How do you carve out an international online roadmap as an up-and-coming brand? RWRC’s report reveals five key factors that helped grooming brand Mo Bro’s become a multimillion-pound exporter – and how others can drive overseas growth

UK retailers have been powering up their cross-border ecommerce strategies to help weather the current climate and reach consumers in new markets.

As a result, the ecommerce landscape has become more competitive – particularly for emerging retailers – but there are ways where newer businesses can make gains, as explored in RWRC’s report Unlocking global growth – part two.

Mo Bro's pic

Keval Dattani (far left) with fellow Mo Bro’s co-founders Kunal and Savan Dattani

Published in association with Department for International Trade (DIT), the report profiles Mo Bro’s – the UK beard care and grooming products retailer that has snowballed from a concept in 2014 to a multimillion-pound revenue brand trading in 78 countries.

Despite the recent turbulent economic conditions, chief executive and co-founder Keval Dattani says the business has achieved a 500% increase in online sales since the start of UK lockdown in March and reported a “massive uplift globally”.

“The increase in web traffic we’ve had from outside the UK has gone up 20% since lockdown,” he says. “Where we lost out on offline retail through airline sales and distribution on the UK high street, we’ve recovered these in online sales.”

So how exactly has Mo Bro’s shaped its cross-border ecommerce strategy to where it is today and how can other emerging brands fuel their online overseas growth? Here are the five factors Dattani credits to its cross-border growth:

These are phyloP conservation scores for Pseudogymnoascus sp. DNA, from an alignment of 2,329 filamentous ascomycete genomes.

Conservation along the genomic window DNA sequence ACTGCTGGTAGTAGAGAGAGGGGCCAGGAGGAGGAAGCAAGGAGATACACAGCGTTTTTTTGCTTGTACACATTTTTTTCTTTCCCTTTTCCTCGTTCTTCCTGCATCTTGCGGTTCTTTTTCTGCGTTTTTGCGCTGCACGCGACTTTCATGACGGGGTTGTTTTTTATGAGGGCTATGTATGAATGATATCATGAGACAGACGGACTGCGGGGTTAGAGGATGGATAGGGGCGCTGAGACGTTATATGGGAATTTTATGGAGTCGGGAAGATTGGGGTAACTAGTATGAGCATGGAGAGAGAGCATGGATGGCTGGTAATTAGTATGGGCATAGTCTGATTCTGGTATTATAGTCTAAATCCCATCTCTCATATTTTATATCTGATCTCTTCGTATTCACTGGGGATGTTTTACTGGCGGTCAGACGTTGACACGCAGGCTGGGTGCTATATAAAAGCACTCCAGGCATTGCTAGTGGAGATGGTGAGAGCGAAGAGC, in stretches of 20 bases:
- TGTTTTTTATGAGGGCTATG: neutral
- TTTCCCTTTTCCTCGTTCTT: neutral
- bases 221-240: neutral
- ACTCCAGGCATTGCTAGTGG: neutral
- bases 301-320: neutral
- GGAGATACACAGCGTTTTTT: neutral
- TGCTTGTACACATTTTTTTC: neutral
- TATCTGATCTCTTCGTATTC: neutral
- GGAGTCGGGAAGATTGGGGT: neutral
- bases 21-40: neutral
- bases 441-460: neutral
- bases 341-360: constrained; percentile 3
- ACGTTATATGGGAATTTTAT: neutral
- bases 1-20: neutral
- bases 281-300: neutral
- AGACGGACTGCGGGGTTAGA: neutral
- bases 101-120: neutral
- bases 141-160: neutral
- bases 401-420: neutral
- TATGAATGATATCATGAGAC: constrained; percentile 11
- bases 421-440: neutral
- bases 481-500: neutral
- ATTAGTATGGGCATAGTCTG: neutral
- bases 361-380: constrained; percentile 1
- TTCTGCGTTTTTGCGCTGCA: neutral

1. Keeping overheads low via marketplaces

According to Dattani, the logistics and infrastructure for cross-border ecommerce are far more accessible than many believe and overheads do not need to become high.

Its strategy incorporates direct sales through Mo Bro’s website and sales through several third-party platforms. While the business “is strongest direct”, Dattani says sales have been solid on marketplaces, especially during the coronavirus crisis.

“What we’ve found in the past few months across every marketplace we use, including Amazon and eBay, is a sales uplift. Fruugo is another international marketplace, launched more recently, where we’ve seen a real surge in demand; it’s purely down to Covid-19 that we have had this rise.”

“It’s all well and good going with your gut feeling but when you’re able to get data and information from your local trade adviser that backs up your gut feeling, it just makes sense”

Keval Dattani, Mo Bro’s

2. Collaborating with suppliers

For Mo Bro’s, the pandemic has highlighted how paramount supplier relationships are as sourcing during Covid-19 has raised new challenges for the business.

“Some of our manufacturers stopped trading due to the coronavirus and when they resumed trading they had a backlog of work, which meant some of our orders were put on hold,” says Dattani.